It’s amazing what you can do with $300 (about £180) nowadays. Here in the UK you could buy 60 pints of Stella, 360 packs of Monster Munch, or, in Uruguay, finance an action-packed, effects-filled short movie about a giant robot invasion.
Like Alive in Joberg, the 2005 short from District 9 director Neill Blomkamp, this feels much like a calling card, showcasing the creative talents of the director Fede Alvarez, who, along with fellow animator Mauro Rondan, were responsible for the impressive digital effects. The opening sequence of the boy playing with his toy robots as the giant machines begin their deadly attack is pure cinematic genius. Within the opening 30 seconds of this almost 5-minute short, when the colossal robots emerge from the fog, you can tell you are witnessing something very different and special.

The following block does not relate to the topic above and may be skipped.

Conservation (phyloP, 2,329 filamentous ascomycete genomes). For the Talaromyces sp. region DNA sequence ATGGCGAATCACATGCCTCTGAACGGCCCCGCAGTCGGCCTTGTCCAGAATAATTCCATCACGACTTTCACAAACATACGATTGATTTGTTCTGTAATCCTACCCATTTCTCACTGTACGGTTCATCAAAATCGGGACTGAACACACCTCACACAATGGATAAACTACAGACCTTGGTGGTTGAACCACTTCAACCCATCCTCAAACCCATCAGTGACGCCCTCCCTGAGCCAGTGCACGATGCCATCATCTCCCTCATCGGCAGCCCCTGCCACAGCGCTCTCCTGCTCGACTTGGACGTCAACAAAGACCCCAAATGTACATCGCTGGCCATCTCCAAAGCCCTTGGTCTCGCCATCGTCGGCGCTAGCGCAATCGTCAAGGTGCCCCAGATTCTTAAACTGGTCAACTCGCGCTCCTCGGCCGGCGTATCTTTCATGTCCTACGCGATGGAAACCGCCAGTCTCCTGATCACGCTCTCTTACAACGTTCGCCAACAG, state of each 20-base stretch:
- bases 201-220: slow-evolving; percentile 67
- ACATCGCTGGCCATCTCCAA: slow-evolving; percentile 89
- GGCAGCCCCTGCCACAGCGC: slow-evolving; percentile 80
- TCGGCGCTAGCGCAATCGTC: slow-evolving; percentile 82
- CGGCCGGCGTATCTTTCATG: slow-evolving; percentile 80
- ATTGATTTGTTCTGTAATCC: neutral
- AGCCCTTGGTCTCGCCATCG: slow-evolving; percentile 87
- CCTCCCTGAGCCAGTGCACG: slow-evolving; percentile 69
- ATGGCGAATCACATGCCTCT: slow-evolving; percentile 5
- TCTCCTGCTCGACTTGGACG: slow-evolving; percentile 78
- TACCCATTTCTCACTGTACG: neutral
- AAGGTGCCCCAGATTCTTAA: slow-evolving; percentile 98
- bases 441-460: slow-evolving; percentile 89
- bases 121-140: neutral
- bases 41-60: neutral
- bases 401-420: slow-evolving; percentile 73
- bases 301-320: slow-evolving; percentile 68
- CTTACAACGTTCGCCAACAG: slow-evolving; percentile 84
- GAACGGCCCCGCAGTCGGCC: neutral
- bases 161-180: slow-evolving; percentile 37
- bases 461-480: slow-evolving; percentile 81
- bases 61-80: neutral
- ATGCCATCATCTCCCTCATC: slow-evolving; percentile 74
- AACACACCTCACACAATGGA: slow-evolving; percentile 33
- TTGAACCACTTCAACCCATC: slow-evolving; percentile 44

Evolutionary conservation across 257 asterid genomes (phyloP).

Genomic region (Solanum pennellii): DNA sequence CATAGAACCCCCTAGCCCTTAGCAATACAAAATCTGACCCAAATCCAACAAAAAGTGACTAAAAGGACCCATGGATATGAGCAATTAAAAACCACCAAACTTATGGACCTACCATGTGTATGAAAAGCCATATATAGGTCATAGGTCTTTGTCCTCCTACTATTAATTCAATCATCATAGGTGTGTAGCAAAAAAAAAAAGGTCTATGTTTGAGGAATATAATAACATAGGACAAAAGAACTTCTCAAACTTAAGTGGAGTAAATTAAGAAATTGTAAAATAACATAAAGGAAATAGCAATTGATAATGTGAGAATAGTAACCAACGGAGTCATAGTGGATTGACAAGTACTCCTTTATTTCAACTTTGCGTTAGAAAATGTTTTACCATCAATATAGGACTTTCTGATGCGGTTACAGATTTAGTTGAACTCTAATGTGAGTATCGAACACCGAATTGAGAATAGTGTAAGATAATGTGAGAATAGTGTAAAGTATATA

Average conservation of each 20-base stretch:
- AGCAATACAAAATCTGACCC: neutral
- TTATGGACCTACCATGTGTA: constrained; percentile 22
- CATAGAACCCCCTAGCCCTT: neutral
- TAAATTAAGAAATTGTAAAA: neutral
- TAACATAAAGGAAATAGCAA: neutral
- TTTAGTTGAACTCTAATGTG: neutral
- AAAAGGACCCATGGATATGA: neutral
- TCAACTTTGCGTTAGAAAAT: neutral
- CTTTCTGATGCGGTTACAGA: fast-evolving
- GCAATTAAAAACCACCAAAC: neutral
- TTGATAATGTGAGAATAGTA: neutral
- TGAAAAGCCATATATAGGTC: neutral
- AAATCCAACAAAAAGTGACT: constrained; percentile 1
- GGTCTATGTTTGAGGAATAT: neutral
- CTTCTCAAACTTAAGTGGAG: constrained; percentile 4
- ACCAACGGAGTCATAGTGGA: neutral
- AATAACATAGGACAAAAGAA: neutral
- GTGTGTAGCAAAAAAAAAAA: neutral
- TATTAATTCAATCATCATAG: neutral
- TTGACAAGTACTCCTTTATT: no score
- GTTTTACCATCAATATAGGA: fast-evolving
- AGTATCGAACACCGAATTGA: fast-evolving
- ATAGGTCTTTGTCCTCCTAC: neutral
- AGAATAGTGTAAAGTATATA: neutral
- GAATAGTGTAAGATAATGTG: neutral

As the film progresses there are no punches pulled nor any distractions used to avoid showing this breathtaking assault. There are no Cloverfield tricks at play here, this is a full-on action sequence. Giant robots crash through landscapes and city streets and, accompanied by dozens of attack ships, they proceed to destroy Uruguay’s capital, Montevideo.
This is a film that relies on careful planning, inventive shooting and most importantly, unforgettable digital effects. Looking at the amount of money cinema throws at visual effects in modern times, it’s quite astounding to think this was created with such a minuscule budget. After shooting principal photography in 2006, the film took 6 months of concentrated effort spread out over 2 years to complete, but in doing so the team behind Panic Attack pulled off the rare and enviable achievement of creating an effective, believable science fiction short, that at times can put many of Hollywood’s attempts to shame.